A few days ago, on August 21, it was Poet's Day in New Zealand and the blog sciencelens.com featured a math-poetry theme; that posting mentions the anthology, Strange Attractors: Poems of Love and Mathematics (for which Sarah Glaz and I are co-editors) and offers several Fibs, poems whose syllable-counts follow the first six non-zero Fibonacci numbers (1, 1, 2, 3, 5, 8, . . .., with each succeeding number the sum of the two preceding).
Friday, August 31, 2012
Wednesday, August 29, 2012
In a playfully serious volume of verses by Eugene Ostashevsky we meet his alter ego, the "new philosopher" DJ Spinoza. With the intelligence and bravery of the other philosopher-Spinoza (Baruch / Benedict, 1632 - 1677), Ostachevsky's Spinoza pokes a bit of fun at things that might be taken too seriously -- such as logic or mathematics or . . .
Saturday, August 25, 2012
From the 2005 Summer issue of from Prairie Schooner we have this haunting poem by Diane Mehta about the unknown probabilities of life and not-life.
1 in 300 by Diane Mehta
To lose at science is the accident of trying,
for worse or, best, acceptable ways cells divide
then swell into heart, spleen, spine
for every satisfaction, and love also aligned
Wednesday, August 22, 2012
Phyllis Diller (1917-20120), outspoken and funny, pioneering female comedian, died Monday, August 20. Her self-deprecating humor was hugely hilarious -- and it helped the rest of us also not to take ourselves too seriously.In honor of Phyllis Diller and humor, I first offer a link to a "poem" from a favorite math-cartoonist -- Randall Munroe offers an amusing rhyming critique of the various majors (including math) available to undergraduates -- at xkcd.com. And, below, I share several slightly funny math jokes adapted from ones found at Math Jokes 4 Mathy Folks and shaped into 4x4 or 5x5 syllable-square poems.
Sunday, August 19, 2012
When my friend Kay and I visited the National Museum of the American Indian Museum in Washington last Wednesday, August 15, we particularly enjoyed the exhibit entitled "A Song for the Horse Nation." These displays explore the role of horses in Native American lives through stories and artifacts, through music and art. Shown below is a photo of a sign that hangs in the exhibit. I first intended to use the text on the sign -- with its many numbers -- as raw material for a poem. But, as I have reviewed the sign since my visit -- including reading it aloud -- I have decided it is already a poem. Here it is, for you:
Thursday, August 16, 2012
One of the delights of investigation -- in library books or on the internet or walking about in the world -- is that one bit of information opens doors to lots of others. And so, as I was learning about Eleanor Graham for Monday's posting, I found her essay entitled "The first time I saw Carl Sandburg he didn't see me" and was reminded in a new way of the ongoing debate about the value of formal constraints in poetry.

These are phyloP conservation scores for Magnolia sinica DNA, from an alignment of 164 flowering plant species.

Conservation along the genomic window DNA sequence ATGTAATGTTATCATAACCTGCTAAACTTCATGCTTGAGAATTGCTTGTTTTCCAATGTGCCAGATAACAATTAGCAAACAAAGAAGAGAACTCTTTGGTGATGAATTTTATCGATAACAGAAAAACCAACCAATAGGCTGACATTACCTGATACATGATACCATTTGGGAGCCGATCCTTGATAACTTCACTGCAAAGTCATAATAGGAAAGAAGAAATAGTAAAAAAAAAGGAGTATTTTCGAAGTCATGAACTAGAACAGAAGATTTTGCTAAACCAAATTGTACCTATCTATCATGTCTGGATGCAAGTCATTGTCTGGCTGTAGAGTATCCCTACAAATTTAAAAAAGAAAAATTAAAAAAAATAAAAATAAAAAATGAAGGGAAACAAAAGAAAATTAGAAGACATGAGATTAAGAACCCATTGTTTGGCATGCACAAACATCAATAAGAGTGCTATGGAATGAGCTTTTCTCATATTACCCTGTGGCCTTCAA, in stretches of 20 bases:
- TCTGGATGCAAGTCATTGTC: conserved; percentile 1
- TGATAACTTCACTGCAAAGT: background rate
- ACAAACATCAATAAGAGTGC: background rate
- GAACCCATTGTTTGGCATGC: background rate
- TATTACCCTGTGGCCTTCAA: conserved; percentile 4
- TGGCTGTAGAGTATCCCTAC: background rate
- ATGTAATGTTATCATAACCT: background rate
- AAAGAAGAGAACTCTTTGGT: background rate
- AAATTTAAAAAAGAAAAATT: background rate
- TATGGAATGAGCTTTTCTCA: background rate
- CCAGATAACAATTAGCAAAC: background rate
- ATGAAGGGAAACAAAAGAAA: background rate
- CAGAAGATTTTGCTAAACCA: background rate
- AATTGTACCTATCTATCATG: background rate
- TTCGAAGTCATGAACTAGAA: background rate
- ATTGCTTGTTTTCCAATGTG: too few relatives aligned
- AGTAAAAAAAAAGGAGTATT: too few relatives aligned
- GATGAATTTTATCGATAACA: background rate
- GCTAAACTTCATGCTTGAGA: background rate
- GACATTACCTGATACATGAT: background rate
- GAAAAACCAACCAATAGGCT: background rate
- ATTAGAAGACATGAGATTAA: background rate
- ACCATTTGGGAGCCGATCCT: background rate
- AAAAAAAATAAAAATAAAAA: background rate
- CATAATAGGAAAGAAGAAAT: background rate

Monday, August 13, 2012
One of my poetry collections is a particular treasure because of its history. My aunt, Ruth Margaret Simpson Robinson, graduated (as I also did) from Westminster College in New Wilmington, Pennsylvania. At Westminster, a Chi Omega sorority sister of Aunt Ruth was Eleanor Graham Vance (1908-1985) who became a teacher and a writer; one of her biographical sketches mentions that she wrote for both children and adults, seeing many similarities between them. Aunt Ruth passed on to me her personally-inscribed copy of Eleanor Graham's 1939 collection, For These Moments, and in it I have found a poem with a tiny bit of arithmetic. I offer it here to you.
Friday, August 10, 2012
This poem by recent (2008-2010) poet laureate Kay Ryan at first made me think of calculus, of integration, summing all the thin slices to find the area under a curve. And then the poem moved me on.
Monday, August 6, 2012
One of my favorite DC-area poet-people is Yvette Neisser Moreno -- who, besides giving us her own work, is active in translation of Spanish-language poetry into English, most recently (with Patricia Bejarano Fisher) a Spanish and English edition of Venezuelan poet Maria Teresa Ogliastri’s South Pole/Polo Sur (Settlement House, 2011). Although I have not found any mathematical poems by Moreno, I learned from an interview that the Chilean Nobelist Pablo Neruda (1904-1973) is her favorite poet and I therefore present here the geometrically vivid opening opening stanza of Part XI of Neruda's well-known long poem, The Heights of Macchu Pichu: A Bilingual Edition (The Noonday Press, 1966).
Friday, August 3, 2012
In the wake of the BRIDGES math-art conference at Towson University last week I also want to mention the lively blog posting about BRIDGES by Justin Lanier at Math Munch.